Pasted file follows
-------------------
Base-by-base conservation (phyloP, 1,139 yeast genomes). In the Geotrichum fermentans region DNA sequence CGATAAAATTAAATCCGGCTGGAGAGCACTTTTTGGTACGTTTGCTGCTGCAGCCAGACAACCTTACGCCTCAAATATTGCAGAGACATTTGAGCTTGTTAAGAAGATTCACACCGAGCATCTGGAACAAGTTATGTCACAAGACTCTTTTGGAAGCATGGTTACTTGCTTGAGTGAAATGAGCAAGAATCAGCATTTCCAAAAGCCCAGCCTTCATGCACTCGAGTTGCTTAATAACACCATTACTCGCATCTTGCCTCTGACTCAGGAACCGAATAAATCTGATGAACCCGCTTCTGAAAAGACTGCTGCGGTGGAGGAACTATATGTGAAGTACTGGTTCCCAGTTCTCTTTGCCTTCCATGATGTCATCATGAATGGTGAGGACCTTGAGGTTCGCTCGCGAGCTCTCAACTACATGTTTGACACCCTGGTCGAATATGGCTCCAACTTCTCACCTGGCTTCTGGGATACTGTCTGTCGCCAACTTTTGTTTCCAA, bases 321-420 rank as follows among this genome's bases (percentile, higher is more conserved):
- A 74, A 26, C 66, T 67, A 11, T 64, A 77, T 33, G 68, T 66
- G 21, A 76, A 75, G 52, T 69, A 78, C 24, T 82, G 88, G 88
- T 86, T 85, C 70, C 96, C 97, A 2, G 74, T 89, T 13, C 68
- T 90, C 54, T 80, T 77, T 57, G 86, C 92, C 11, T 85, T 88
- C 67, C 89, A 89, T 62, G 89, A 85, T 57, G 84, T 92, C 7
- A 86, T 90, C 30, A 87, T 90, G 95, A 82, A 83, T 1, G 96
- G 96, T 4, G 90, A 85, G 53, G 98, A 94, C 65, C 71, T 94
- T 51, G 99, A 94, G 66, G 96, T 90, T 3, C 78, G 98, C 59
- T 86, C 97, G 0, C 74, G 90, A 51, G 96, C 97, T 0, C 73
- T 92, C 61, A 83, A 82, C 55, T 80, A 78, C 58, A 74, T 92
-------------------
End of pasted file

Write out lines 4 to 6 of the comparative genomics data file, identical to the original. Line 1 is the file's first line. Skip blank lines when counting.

- T 86, T 85, C 70, C 96, C 97, A 2, G 74, T 89, T 13, C 68
- T 90, C 54, T 80, T 77, T 57, G 86, C 92, C 11, T 85, T 88
- C 67, C 89, A 89, T 62, G 89, A 85, T 57, G 84, T 92, C 7